Proven MBD Value Metrics

Since 2008, SOLIDWORKS has been a pioneer in supporting an industry practice and standard called Model Based Definition (MBD) and standards such as ASME Y14.41-2003 (updated in 2012) and Military-Standard-31000 (Revision A in 2013). The ultimate goal of MBD is to eliminate the costly and often error-prone drawing-based documentation still used to communicate design intent and manufacturing details. In retrospect, it is amazing that after almost 40 years since the introduction of Computer Aided Design we still rely on paper drawings to get things done. Part of MBD’s goal is to make all design details also readable by a robot, from the tolerances necessary to decide the correct manufacturing operations to the instructions to operate quality control robots (Coordinate Measuring Machines).

Figure 1: 3D PMI Definition on a Shaft 

At a SOLIDWORKS WORLD 2016 MBD roundtable discussion, Glenn Kuenzler with GE Lighting (now Current powered by GE) asked for a side-by-side time and cost comparison between 2D drawing and MBD approaches. Glenn was not alone. We all understand MBD looks more intuitive and less ambiguous than 2D drawings, but so what? How does that translate into tangible benefits? The engineering community is looking for solid metrics to justify this paradigm shift and convince others in doubt. An independent and objective study by the National Institute of Standards and Technology (NIST) in the U.S. made solid progress in this study: Testing the Digital Thread in Support of Model-Based Manufacturing and Inspection. This blog will share a few exciting findings from NIST’s research. More details can be found in the report.

NIST worked with industrial partners such as Rockwell Collins to select three practical test case models (Figure 2, 3, and 4). Each test case was timed at three key steps in production:

  1. Annotating design definitions;
  2. Machining;
  3. Inspection.

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Figure 2: Test Case 1: A Hollowed-Rectangular Housing Requiring Milling Operations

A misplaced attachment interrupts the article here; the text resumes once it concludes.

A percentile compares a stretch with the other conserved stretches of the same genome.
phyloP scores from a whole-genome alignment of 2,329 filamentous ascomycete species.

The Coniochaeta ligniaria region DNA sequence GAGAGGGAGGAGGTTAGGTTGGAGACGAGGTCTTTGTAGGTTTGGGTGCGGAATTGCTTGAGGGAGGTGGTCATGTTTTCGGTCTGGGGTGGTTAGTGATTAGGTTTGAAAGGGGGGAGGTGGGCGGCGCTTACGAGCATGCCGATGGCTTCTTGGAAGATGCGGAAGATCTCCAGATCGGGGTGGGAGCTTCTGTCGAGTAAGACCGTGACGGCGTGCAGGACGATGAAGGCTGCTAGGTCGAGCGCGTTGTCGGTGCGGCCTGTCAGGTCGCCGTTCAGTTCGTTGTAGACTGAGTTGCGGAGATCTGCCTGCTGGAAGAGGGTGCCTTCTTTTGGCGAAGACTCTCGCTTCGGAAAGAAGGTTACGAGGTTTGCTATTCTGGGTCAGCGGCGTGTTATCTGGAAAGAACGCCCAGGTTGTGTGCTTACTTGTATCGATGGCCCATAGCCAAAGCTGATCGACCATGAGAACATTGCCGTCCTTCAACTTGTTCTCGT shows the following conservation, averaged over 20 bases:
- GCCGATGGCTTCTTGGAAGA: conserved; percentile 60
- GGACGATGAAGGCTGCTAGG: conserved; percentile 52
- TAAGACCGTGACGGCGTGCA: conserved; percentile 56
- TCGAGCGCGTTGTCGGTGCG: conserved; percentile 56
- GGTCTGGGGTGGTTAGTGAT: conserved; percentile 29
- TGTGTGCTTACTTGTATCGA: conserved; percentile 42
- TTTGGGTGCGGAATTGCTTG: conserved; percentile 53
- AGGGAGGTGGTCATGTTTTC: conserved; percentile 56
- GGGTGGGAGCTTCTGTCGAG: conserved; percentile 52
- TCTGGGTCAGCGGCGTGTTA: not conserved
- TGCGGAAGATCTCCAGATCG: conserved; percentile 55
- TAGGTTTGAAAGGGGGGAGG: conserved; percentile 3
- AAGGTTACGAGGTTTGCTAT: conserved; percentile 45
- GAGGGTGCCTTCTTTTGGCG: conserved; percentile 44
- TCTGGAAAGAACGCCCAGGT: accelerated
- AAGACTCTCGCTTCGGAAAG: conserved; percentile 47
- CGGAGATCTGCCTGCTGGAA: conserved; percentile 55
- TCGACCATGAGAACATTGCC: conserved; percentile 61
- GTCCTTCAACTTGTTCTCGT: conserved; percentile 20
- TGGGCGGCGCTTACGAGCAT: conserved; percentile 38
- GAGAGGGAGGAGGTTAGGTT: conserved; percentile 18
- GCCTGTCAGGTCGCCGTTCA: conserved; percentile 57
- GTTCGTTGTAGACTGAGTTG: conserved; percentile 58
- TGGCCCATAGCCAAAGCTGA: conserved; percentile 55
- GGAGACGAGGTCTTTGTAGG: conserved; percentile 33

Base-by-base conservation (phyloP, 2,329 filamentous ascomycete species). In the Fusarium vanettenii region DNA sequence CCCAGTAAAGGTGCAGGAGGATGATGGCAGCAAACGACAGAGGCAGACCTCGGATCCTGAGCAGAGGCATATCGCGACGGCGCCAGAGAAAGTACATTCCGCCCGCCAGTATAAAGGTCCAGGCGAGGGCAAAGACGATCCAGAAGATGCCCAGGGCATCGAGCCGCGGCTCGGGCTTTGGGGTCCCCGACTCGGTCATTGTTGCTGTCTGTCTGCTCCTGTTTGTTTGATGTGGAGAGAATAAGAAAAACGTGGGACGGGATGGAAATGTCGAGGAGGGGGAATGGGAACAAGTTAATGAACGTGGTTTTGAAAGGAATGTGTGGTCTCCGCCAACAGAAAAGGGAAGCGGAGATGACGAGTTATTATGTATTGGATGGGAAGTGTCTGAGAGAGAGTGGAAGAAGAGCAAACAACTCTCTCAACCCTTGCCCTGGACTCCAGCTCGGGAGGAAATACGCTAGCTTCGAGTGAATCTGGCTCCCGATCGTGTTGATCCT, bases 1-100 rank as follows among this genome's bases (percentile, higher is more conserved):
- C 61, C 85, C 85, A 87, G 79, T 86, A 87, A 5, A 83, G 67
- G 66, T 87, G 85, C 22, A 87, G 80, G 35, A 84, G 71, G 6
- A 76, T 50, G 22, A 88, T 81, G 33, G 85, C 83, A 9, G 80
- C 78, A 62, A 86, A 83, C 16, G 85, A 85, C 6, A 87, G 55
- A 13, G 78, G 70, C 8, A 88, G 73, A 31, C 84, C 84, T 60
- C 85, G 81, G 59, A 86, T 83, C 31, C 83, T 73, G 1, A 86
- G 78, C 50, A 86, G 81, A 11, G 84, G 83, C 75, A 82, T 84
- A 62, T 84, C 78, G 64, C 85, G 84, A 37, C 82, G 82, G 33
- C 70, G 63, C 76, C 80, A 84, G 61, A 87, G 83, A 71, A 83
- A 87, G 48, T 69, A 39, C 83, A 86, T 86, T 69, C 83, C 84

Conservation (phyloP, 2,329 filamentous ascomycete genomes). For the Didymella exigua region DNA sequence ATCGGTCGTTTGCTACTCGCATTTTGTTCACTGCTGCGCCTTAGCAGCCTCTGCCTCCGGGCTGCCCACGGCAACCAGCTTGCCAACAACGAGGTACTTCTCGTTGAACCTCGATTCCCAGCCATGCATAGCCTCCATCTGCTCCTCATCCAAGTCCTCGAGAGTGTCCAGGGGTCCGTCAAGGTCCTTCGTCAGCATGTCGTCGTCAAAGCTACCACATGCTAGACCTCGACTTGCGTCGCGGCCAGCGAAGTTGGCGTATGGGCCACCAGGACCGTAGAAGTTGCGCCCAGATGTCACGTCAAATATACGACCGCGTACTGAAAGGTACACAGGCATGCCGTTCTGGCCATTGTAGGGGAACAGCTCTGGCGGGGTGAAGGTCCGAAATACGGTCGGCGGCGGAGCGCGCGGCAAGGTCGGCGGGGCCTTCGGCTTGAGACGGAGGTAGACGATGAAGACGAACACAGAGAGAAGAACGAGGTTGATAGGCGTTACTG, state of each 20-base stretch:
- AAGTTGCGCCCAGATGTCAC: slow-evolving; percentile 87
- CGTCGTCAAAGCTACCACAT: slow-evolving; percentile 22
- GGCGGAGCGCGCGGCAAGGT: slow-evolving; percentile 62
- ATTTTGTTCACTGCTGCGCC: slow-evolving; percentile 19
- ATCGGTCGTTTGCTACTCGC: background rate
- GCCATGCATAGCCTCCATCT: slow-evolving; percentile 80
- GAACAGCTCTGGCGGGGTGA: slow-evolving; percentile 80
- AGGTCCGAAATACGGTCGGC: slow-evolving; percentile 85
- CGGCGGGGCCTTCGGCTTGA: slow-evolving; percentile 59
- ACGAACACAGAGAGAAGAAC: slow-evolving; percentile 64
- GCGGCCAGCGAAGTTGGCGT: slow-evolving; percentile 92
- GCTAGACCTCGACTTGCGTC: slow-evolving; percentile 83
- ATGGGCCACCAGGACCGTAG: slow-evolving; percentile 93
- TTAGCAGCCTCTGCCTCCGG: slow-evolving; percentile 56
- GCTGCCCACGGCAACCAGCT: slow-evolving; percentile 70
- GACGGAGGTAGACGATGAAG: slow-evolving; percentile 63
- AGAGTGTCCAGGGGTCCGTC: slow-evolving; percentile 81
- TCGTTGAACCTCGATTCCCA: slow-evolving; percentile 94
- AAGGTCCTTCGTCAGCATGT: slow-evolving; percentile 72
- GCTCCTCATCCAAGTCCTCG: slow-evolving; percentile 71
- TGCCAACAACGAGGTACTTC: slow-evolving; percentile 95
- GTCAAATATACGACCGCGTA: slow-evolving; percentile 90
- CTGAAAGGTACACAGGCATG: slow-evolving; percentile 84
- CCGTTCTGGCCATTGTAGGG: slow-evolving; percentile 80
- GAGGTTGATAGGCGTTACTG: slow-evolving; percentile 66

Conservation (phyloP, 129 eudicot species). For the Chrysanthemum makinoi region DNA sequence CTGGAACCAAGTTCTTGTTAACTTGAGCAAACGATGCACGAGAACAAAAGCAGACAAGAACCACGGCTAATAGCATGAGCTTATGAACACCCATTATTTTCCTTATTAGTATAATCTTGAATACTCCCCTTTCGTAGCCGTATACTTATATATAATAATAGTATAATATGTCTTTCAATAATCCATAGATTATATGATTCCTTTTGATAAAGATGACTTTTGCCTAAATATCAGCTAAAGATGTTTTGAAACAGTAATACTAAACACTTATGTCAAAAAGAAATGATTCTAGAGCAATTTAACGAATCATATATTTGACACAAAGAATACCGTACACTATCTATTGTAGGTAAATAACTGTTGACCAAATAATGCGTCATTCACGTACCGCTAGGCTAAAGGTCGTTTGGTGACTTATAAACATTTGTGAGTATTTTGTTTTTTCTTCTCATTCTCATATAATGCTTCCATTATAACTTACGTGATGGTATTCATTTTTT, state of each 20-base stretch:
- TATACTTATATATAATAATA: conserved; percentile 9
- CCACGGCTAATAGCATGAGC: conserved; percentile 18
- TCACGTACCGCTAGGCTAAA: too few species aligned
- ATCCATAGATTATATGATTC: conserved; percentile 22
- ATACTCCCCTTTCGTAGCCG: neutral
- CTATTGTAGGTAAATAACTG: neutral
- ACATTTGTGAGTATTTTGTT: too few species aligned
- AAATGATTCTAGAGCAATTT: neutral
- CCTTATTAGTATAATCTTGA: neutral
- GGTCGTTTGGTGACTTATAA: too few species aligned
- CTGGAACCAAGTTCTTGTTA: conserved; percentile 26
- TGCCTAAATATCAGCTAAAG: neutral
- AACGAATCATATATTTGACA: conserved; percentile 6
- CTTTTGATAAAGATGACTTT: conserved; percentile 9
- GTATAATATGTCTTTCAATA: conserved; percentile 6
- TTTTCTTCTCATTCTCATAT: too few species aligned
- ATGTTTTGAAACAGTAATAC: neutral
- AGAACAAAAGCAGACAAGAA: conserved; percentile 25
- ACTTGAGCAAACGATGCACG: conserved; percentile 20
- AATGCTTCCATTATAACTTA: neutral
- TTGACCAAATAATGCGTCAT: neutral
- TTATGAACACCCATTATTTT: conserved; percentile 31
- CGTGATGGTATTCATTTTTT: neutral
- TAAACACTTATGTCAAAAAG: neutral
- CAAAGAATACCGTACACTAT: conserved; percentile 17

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Figure 3: Test Case 2: A Cylindrical Bearing Seal Requiring Milling and Turning 

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Operations

Figure 4: Test Case 3: A Connector Requiring Milling Operations

Here are several observations:

  • A model-based approach saved from 65% (Test case 3) to 80% (Test case 1) of hours spent in annotating, machining, and inspection. Table 1 shows the detailed numbers.

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  • Beyond net hours, the model-based supplier delivered parts in approximately five weeks, but the drawing-based supplier took approximately eight months. The drawing-based supplier raised 12 questions related to interpreting the product definition from drawings, which led to work stoppages because the job had to be removed from the queue until clarifications were provided. In contrast, the model-based supplier asked no questions during its manufacture and inspection work.
  • Miscommunication of drawings led to quality issues such as this unintended through-hole in Figure 5 which scrapped the whole part. The MBD approach prevented it by taking the model as the authority. You may also notice the seal groove on the drawing-based part on the right doesn’t match the design in Figure 2, which was a minor issue, but does reflect another discrepancy in the drawing-based approach.

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Figure 5: Comparison of a delivered test case 1 part showing the addition of an unintended through-hole in the drawing-based part

  • At the Test case 1 annotation step, MBD did take more hours than the drawing because the engineer had to learn to define intelligent (machine-readable) 3D PMI while being fully versed in 2D detailing already.
  • After this learning curve, on test case 2 and 3, MBD annotations were actually a bit faster than 2D drawings.

Now you may wonder why the MBD approach was so much faster. The NIST paper elaborates the reasons in detail, but in short, it was thanks to the machine-readable 3D dimensions and tolerances which were read by CAM and CMM to automate Numeric Code (NC) programming.

An MBD implementation blog explained machine-readable 3D dimensions and tolerances. Part 2 of this blog shared several integrated SOLIDWORKS partner products such as CAMWorks and CheckMate, which can read SOLDIWORKS MBD 3D annotations to automate machining and inspection.

As a summary, Glenn put this MBD paradigm shift into a resonating perspective: when we started to use computers, learning to type was challenging: it was slower to memorize each key location and type with all fingers than to look at the keyboard and “hunt and peck” with two index fingers. Now, of course, we are way faster with all fingers and it was worth the effort to learn it differently. The same applies to MBD here. At the initial annotation step, we may not see much time saving, but that’s just a preparation, or a prelude of a magnificent symphony in production: the real power of MBD kicks in at downstream automations such as CAM, CMM, Tolerance Analysis, Quoting, and Process Planning. To learn more about how SOLIDWORKS MBD can help you define machine-readable PMI, please visit its product page.

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Gian Paolo Bassi

Gian Paolo Bassi

Gian Paolo is CEO of Dassault Systèmes SOLIDWORKS.